HomeAutoHunterDiego’s Friday AutoHunter Picks

Diego’s Friday AutoHunter Picks

It feels good to purchase things for yourself


It’s the first Friday of 2023. How was your New Year’s? Started working on your self-improvements yet? There’s no better way to make yourself feel better about the weight that you’ve gained or the goals you didn’t achieve in 2022 than by buying a cool vehicle. But there are so many cars to choose from! Allow me to tempt you with a few …

1957 Volkswagen Beetle
When I was a kid, maybe 12 or so, I caught this yellow Volkswagen that was different from any other VW I had seen. The book I had seen at Waldenbooks showed early cars with semaphores, but this one had bullet-style directional indicators on the lower front fenders. This was the oldest VW I had ever seen, and it bugged me (pun not intended) that I didn’t know the year. I eventually learned that Beetles destined for the North America market received this feature in 1955-57.

This black and tan 1957 Beetle has gone through a documented restoration and features a vintage AM/FM radio, extra chrome brightwork, lap belts and original sales contract from Ontario, Canada. There’s lots to like here.

1968 Oldsmobile 4-4-2
The 1968-69 4-4-2 has its fans and detractors. The styling, though subjective, can’t be faulted, but it seems the engine can. Yes, it has a 400 V8, as it did since 1965, but the 1968-69 design was different, an undersquare design that most “Oldsmophiles” will admit was not an improvement. Additionally, if you chose an automatic, it lost 25 horses from stick shift versions.

Additionally, restorers often position the W36 stripe (when equipped) incorrectly. What they often do is position the stripe based on the position of the numerals, but what they don’t realize is that Oldsmobile moved the numerals on stripe-equipped cars so it wouldn’t hit the wheel arches. This car has it right, which suggests attention to detail.

1989 Toyota Land Cruiser Fire Truck
This thing just reeks of coolness. Imagine a Land Cruiser cab and chassis sent to a coachbuilder to configure into a little pumper — that’s what this is. Sure, it’s RHD, but it also has a five-speed manual transmission, so it can assist with your ambidextrous goals. If it were mine, I’d work it so I could show up at tailgates and dispense kegs of beer with glee.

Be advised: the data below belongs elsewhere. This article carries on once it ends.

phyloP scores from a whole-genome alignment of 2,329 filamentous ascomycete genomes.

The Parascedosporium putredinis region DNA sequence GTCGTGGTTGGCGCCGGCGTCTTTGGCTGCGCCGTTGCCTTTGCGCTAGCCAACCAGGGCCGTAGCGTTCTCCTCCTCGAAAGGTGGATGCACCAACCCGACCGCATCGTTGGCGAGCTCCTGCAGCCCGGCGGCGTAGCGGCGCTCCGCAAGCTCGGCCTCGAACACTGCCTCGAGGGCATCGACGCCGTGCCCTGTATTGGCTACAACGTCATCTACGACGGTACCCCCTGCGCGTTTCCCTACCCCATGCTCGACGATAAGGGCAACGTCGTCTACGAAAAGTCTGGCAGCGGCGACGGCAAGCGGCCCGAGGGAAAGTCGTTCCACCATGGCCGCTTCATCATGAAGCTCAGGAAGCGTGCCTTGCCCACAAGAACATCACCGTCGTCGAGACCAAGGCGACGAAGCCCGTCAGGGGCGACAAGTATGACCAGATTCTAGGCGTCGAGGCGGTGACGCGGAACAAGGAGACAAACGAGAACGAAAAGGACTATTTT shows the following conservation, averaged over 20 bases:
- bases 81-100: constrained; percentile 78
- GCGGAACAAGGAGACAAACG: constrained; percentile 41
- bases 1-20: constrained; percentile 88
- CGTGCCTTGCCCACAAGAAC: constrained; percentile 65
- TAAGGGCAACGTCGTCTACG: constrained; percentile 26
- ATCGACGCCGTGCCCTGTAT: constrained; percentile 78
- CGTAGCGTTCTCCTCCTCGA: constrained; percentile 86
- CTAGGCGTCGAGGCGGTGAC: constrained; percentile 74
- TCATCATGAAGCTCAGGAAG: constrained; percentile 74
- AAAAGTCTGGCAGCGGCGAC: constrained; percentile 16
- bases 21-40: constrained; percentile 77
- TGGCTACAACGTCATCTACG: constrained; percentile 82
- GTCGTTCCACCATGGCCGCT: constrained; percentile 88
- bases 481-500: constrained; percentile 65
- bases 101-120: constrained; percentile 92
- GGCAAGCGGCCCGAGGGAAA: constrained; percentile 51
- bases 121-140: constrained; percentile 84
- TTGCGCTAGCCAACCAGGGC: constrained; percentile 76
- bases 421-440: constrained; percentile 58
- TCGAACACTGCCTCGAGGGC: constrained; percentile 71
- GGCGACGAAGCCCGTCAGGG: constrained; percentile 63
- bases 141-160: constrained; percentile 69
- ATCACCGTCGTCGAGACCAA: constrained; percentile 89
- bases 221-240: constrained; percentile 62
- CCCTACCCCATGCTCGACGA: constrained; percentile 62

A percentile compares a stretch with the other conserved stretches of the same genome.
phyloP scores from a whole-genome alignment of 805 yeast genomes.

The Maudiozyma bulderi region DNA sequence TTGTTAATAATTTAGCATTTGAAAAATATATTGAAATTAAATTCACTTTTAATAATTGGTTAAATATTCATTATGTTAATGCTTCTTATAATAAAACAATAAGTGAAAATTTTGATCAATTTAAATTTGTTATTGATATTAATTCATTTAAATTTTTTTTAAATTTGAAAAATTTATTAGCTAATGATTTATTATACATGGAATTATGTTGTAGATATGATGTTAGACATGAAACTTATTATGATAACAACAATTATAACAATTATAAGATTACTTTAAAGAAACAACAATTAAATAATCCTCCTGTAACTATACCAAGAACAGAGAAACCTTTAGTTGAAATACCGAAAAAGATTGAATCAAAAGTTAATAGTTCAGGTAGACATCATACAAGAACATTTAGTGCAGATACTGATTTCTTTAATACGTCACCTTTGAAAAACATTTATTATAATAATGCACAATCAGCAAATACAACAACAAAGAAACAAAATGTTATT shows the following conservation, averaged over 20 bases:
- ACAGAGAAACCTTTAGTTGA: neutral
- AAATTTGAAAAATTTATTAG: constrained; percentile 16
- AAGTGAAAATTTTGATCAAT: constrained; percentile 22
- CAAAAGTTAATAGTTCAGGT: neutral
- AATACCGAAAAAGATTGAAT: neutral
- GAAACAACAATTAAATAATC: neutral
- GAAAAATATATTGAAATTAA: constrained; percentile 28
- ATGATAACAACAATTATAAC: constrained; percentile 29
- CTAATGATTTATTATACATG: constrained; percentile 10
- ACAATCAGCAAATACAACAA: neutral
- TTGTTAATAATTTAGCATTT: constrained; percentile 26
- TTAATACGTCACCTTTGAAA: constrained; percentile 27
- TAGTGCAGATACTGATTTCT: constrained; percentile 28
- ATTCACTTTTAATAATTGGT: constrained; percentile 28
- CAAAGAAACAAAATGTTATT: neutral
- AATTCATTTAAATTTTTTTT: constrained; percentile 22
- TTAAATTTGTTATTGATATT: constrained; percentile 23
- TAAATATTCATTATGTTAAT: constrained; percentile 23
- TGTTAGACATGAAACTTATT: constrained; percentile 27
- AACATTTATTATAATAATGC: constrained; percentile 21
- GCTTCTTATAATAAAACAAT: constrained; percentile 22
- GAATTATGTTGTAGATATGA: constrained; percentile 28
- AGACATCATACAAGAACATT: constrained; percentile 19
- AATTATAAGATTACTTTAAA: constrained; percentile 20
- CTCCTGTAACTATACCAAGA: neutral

Since it’s a legitimate emergency vehicle, this Land Cruiser also features few miles, in this case 9,971 kilometers (almost 6,200 miles over 30+ years). It’s powered by a carbureted 4.0-liter inline-six. In some ways, it seems like the very kind of vehicle you used to have in your Playmobil set, which is a nice insight if you currently own a Unimog.

1954 Cadillac Eldorado
Among the ultimate chariots of the 1950s, the semi-custom Cadillac Eldorado convertible was introduced in 1953, then mainstreamed in 1954 as Cadillac’s sportiest and among its most prestigious models. Nineteen fifty-four also marked the year Cadillac offered a redesign, a year ahead of most of the industry. As such, the 1954 Eldorado looked ultra-modern in comparison to other vehicles at the time. The following year, Cadillac would give the Eldorado unique rear styling.

This restored ’54 is painted Azure Blue, one of four colors available. As expected, the Eldo is loaded with power seat, lap belt, heater, Autronic-Eye headlight dimmer and wire wheels on Firestone wide whitewalls. Powered by Cadillac’s trusty 230-horsepower 331ci V8, it most certainly is a motorist’s dream come true, 1954-style.

Diego Rosenberg
Diego Rosenberg
Lead Writer Diego Rosenberg is a native of Wilmington, Delaware and Princeton, New Jersey, giving him plenty of exposure to the charms of Carlisle and Englishtown. Though his first love is Citroen, he fell for muscle cars after being seduced by 1950s finned flyers—in fact, he’s written two books on American muscle. But please don’t think there is a strong American bias because foreign weirdness is never far from his heart. With a penchant for underground music from the 1960-70s, Diego and his family reside in the Southwest.


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